Death Sentence: Group Drags Nigerian Army Before UN Over 54 Indicted SoldiersFeatured, Latest News Wednesday, December 24th, 2014
The Socio-Economic Rights and Accountability Project (SERAP) has asked a group of five United Nations human rights independent experts to individually and jointly use their offices and positions to urgently request the Nigerian government and its military authorities not to carry out the mass death sentences imposed on 54 Nigerian soldiers for what the government claimed was disobeying a direct order from their commanding officer.
The five special rapporteurs are: Christ of Heyns, Special Rapporteur on Extra-judicial, Summary or Arbitrary Executions; Juan Méndez, Special Rapporteur on Torture and other Cruel, Inhuman or Degrading Treatment or Punishment; Pablo de Greiff, Special Rapporteur on the Promotion of Truth, Justice, Reparation and Guarantees of Non-recurrence; Mads Andenas, Chair-Rapporteur of the Working Group on Arbitrary Detention; and Ben Emmerson, Special Rapporteur on the promotion and protection of human rights while countering terrorism.
“You have consistently and jointly taken similar actions in the past, including with respect to Egypt, and we respectfully urge you to follow this path in the instance case to continue your record of working to end the death penalty in all countries,” the organization urged the experts.
In a petition signed by SERAP’s Executive Director, Adetokunbo Mumuni the group said that, “It is not right or fair to try everyone in mass proceedings, and that such unfair trial should not send someone to the gallows. Imposition of mass death sentences is in breach of the International Covenant on Civil and Political Rights, to which Nigeria is a party. This Covenant limits the circumstances in which a state can impose the death sentence.”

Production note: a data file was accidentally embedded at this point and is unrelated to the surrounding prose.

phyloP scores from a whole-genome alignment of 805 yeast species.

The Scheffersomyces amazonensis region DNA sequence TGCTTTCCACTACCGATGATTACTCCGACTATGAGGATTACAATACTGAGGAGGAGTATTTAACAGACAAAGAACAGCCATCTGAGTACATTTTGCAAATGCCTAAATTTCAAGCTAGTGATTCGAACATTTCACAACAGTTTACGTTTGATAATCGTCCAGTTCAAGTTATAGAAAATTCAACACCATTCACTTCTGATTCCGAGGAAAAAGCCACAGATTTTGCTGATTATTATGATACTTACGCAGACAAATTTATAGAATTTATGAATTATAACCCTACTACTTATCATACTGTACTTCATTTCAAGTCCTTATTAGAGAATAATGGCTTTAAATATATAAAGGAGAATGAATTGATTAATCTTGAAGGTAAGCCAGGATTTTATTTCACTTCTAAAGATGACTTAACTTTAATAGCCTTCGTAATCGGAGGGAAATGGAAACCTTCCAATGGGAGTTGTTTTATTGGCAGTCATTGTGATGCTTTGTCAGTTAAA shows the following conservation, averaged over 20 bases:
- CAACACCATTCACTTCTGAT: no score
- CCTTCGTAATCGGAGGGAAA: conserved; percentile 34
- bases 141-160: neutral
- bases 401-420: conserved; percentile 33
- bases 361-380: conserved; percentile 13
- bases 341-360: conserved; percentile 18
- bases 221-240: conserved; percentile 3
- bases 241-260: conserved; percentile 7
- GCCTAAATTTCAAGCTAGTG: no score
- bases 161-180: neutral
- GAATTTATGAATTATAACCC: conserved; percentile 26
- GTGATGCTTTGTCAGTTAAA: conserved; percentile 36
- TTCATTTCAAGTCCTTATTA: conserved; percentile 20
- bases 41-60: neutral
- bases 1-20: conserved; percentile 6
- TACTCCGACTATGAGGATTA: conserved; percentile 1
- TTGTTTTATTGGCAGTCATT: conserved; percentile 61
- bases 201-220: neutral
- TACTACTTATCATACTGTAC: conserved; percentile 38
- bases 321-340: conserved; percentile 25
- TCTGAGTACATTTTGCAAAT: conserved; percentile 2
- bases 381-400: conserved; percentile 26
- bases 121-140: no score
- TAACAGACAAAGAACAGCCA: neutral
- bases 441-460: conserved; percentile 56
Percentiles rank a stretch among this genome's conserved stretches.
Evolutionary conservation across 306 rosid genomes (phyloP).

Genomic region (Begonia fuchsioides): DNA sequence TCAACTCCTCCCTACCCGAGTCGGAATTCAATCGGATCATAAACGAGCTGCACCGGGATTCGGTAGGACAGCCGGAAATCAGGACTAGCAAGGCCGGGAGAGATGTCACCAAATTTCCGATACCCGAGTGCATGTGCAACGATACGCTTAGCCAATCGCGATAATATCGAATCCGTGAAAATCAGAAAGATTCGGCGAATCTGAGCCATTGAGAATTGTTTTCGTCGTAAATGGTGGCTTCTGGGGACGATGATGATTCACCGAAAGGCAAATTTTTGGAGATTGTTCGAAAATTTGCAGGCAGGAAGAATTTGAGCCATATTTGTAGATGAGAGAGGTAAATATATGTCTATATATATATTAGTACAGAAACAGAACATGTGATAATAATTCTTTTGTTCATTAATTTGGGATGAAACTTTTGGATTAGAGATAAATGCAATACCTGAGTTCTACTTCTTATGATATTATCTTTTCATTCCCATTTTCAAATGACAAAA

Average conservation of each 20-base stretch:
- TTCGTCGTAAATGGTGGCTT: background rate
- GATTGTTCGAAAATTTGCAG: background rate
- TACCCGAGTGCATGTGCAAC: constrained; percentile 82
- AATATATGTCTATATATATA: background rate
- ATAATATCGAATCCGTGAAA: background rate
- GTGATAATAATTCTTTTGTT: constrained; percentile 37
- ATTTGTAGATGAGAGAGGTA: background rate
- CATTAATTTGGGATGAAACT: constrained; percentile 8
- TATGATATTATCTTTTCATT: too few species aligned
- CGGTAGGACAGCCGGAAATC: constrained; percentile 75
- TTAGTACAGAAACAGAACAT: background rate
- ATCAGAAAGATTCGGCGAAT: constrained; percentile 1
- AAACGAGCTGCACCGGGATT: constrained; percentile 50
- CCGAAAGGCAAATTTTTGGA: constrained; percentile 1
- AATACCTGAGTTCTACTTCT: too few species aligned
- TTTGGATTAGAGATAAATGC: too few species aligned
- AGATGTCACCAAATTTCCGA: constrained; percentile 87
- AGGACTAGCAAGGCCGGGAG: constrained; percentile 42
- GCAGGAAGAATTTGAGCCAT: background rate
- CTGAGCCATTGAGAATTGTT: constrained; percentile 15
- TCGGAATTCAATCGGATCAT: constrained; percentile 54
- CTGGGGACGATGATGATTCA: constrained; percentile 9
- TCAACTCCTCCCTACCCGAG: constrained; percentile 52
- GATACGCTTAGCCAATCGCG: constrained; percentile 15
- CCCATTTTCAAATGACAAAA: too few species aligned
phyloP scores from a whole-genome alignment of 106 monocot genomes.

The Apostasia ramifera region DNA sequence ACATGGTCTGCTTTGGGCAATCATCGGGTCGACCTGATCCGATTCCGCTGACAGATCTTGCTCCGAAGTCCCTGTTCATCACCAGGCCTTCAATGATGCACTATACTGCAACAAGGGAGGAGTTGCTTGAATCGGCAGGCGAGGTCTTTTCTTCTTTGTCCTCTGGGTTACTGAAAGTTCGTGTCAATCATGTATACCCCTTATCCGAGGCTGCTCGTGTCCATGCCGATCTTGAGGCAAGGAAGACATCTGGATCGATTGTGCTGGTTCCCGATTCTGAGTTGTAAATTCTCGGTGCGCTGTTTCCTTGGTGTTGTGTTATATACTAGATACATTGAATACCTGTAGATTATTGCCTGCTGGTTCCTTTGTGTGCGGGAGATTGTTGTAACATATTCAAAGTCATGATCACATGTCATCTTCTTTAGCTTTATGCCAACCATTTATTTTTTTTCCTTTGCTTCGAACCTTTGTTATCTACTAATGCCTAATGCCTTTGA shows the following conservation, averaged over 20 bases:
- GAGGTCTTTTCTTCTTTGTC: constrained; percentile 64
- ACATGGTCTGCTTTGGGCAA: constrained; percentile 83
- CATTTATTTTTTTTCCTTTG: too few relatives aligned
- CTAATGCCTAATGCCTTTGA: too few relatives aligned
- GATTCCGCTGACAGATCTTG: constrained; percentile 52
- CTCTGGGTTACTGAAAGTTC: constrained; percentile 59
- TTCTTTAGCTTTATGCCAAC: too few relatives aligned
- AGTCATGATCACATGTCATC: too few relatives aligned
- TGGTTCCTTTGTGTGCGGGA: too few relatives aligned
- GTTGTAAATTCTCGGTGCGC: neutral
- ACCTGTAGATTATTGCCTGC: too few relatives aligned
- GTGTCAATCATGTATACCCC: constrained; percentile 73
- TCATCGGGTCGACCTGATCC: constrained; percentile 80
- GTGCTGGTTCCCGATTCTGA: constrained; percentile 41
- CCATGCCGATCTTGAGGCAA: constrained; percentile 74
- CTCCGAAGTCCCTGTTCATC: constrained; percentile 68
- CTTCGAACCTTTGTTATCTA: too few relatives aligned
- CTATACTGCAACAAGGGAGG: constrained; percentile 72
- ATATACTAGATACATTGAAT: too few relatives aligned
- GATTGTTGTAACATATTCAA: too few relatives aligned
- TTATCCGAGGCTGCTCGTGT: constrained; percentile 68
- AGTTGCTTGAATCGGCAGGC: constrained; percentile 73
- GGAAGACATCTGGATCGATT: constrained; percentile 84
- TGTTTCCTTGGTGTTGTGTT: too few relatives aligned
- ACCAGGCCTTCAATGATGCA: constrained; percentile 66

The petition copied to Mr Zeid Ra’ad Al Hussein, UN High Commissioner for Human Rights also states that, “Under international law, cases involving capital punishment such as the present one require the full and scrupulous respect of the guarantees of highest standards of fairness, due process and justice.”
“All human rights depend for their enjoyment the right to life, which is the most fundamental of all rights. The right to life symbolizes everything that the United Nations works and stands for, be it in the area of peace and security, development or human rights. To reject the act of irreversibly taking someone’s life is to embrace belief in human progress and dignity,” SERAP also argued.
According to the organization, “The imposition of mass death sentences is unjust and incompatible with fundamental human rights. The UN General Assembly to which Nigeria is a member has called for a worldwide moratorium on execution. In fact, the Special Rapporteurs have pointed stated that the right to life is a fundamental right, not a toy to be played with. If the death penalty is to be used at all in countries which have not abolished it, international law requires the most stringent respect of a number of fundamental standards.”
The organization stated further that, “The UN has also acknowledged the discriminatory and arbitrary nature of judicial processes and the danger of the death penalty being used as a tool of repression. It has documented evidence to show that the death penalty is no deterrent, stressing that “depriving a human person of his or her life is incompatible with the trend in the twenty-first century.”
“The issues raised by the soldiers suggest lack of transparency, accountability and general deficiencies in the way the security budget and arms purchases are decided and controlled,” it said.
The organization therefore asked the Special Rapporteurs individually and jointly to publicly express concerns about the mass imposition of death sentences on the soldiers and publicly express concerns about the lack of clarity of the charges under which each of the soldiers was sentenced to death.
It urgently requested the Nigerian government and its military authorities to quash the 54 death sentences imposed on the 54 soldiers for failing to meet even the basic requirements of fair trials and declared that the imposition of mass death sentences on the soldiers made a mockery of justice.
SERAP asked the UN to continue to follow closely the situation and remind the Nigerian authorities of the need for the Nigerian society to be based on justice, and full respect of human rights and request the Nigerian authorities to exercise their legal authority to commute the death sentences and pardon the 54 soldiers as well as request the Nigerian authorities to impose moratoriums on executions and pave the way for the full abolition of the death penalty.
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